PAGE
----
Horowitz has three official meets left in his indoor collegiate career before the outdoor season begins in early April. His mile time from three weeks ago qualified him to run at the D-III Nationals in Lincoln, Nebraska on March 14. According to Horowitz, it’s harder to run as fast a time at a highly-competitive tournament like Nationals, because the racers are running to win--not to secure the best times.
“This was one of the meets where, at least for us, it wasn’t about scoring points, but on getting a fast time,” he said. “There’s a different mindset that makes this a different type of race.”
Less than half a second shy of breaking the coveted four-minute mark, Horowitz said it’s still his goal to improve his time.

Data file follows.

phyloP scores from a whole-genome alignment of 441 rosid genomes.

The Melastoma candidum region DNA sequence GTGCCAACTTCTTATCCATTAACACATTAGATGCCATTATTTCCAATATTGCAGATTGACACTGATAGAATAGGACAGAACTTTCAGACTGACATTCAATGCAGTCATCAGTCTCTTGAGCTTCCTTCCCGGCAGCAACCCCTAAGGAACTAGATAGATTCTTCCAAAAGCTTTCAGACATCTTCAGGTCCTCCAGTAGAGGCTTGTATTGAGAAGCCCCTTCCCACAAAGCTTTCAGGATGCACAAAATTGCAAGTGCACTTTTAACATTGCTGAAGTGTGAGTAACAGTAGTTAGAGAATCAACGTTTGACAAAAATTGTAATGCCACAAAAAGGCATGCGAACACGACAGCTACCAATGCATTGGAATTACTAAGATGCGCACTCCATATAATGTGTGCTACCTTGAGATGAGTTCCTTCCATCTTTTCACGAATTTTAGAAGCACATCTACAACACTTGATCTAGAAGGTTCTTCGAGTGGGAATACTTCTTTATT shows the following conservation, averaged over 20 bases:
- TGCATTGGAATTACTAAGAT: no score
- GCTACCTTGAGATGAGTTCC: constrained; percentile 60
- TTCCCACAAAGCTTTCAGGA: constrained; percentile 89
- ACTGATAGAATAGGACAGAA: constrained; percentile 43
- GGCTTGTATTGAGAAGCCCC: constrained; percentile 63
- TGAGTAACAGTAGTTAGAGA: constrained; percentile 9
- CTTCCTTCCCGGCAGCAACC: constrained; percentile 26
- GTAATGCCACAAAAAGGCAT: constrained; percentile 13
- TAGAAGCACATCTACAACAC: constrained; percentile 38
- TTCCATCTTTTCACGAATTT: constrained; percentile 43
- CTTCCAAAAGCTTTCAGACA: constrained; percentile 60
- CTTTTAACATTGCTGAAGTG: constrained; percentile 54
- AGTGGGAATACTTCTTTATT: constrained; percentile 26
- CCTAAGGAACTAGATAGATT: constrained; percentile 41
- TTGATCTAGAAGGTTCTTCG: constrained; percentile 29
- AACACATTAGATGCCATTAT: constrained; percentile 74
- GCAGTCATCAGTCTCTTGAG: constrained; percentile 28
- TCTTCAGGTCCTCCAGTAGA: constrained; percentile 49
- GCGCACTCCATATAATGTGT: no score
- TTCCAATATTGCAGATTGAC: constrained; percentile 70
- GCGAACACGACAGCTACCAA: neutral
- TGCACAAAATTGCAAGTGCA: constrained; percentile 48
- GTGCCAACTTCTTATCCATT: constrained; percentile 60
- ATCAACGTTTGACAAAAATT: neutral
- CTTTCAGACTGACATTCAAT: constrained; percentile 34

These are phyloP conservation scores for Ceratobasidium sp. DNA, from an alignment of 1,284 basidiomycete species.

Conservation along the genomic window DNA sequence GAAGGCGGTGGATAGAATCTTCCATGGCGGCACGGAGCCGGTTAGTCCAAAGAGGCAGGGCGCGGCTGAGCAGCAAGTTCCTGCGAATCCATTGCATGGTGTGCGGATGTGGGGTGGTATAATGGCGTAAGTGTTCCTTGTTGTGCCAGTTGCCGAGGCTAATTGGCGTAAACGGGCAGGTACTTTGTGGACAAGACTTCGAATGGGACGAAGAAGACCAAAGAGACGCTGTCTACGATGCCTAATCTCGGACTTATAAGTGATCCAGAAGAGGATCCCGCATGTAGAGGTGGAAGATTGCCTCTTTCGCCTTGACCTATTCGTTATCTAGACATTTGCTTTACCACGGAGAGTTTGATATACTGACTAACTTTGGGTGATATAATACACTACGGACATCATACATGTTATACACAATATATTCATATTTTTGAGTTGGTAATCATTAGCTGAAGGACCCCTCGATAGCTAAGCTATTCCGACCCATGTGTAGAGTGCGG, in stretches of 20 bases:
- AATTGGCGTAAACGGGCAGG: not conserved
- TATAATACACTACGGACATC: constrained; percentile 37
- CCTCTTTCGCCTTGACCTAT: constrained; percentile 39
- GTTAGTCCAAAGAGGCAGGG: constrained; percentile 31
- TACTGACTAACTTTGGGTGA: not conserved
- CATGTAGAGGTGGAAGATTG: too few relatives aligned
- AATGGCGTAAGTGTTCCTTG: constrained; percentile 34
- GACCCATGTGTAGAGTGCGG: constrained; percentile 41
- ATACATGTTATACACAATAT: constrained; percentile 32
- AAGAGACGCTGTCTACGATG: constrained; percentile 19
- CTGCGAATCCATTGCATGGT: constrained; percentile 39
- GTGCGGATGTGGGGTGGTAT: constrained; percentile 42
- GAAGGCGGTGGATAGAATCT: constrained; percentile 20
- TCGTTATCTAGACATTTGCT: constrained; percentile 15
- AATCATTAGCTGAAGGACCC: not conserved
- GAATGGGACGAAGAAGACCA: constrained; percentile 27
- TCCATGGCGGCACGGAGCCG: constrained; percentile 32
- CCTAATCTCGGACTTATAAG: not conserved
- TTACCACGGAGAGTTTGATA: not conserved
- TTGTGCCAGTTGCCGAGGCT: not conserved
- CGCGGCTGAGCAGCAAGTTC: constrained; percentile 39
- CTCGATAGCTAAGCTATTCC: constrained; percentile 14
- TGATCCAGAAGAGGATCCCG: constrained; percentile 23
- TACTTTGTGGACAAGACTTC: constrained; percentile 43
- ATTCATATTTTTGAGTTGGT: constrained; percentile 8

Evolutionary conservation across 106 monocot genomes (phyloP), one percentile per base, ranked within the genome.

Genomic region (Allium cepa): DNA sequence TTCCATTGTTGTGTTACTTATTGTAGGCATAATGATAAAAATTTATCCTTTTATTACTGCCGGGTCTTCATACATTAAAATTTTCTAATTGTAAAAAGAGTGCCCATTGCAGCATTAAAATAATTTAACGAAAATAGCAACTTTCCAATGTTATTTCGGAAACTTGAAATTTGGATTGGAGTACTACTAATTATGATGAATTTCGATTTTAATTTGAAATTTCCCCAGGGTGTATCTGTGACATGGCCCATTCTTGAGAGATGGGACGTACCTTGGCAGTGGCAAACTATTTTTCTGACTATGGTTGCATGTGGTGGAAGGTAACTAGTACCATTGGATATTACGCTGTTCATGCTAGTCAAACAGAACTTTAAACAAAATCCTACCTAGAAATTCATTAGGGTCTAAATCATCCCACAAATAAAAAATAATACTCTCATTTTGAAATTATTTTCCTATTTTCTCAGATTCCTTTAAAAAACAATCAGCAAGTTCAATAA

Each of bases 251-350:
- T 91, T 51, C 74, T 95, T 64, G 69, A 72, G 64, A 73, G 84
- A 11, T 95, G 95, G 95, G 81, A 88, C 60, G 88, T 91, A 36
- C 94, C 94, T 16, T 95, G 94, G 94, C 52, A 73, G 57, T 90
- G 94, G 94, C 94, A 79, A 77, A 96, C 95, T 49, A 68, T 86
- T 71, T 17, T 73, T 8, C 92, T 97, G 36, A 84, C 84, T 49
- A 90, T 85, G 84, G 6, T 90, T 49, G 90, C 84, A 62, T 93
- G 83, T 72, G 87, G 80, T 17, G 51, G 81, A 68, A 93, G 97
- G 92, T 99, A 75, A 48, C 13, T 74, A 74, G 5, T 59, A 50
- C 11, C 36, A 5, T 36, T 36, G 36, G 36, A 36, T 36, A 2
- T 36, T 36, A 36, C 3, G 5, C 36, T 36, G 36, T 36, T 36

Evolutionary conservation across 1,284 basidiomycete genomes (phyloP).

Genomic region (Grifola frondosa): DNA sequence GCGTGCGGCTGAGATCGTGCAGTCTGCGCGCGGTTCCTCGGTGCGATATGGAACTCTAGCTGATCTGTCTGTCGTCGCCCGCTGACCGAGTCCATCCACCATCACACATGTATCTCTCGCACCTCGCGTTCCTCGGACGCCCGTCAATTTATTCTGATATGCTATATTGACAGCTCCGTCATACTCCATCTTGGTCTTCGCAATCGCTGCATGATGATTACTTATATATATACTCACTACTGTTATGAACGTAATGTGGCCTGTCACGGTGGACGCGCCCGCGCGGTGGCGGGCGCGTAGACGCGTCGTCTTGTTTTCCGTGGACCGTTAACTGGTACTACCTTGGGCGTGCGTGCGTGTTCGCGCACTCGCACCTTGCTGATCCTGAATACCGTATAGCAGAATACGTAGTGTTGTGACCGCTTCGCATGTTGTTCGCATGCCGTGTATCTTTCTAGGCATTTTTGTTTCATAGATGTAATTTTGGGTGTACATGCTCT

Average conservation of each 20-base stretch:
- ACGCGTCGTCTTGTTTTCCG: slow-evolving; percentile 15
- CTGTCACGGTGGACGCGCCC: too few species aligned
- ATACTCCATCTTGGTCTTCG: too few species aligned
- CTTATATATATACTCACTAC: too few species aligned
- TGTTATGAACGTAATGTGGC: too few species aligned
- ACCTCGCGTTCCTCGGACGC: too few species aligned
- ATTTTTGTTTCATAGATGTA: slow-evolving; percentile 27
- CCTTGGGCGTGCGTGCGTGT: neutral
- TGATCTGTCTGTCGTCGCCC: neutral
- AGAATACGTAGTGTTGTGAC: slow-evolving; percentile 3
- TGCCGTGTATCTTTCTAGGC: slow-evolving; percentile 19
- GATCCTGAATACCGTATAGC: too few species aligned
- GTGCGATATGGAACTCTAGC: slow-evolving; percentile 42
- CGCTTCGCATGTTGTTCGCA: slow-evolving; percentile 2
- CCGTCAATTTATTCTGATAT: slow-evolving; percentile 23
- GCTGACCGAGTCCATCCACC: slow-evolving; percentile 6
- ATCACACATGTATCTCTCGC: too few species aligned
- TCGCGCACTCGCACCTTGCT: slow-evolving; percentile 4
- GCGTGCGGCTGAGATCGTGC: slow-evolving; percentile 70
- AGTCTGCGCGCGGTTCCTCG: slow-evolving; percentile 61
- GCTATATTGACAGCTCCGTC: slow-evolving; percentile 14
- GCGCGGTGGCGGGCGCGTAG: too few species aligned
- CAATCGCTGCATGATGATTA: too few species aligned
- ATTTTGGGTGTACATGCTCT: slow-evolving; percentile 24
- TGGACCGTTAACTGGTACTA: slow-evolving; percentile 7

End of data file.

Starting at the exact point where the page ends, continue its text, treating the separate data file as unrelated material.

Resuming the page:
“Everyone’s dream is to go sub-four,” Horowitz said. “So once you can tell that you’re gonna be close, you try to put it all out there. I came up a little bit short today, but hopefully I’ll get another chance or two.”
#SPROTS: Tourney time is February’s Maine event
Bowdoin students from out of state like to talk about Maine in romantic, if sometimes condescending, terms. Maine is eccentric, idiosyncratic, and off the beaten path. Maine is quaint, Maine has its own little traditions.
They’re not wrong, of course. My hometown of Orono has an annual tradition of using a lottery system to select a single citizen to be stoned in the town square. Great fun is had by each and every unaffected family.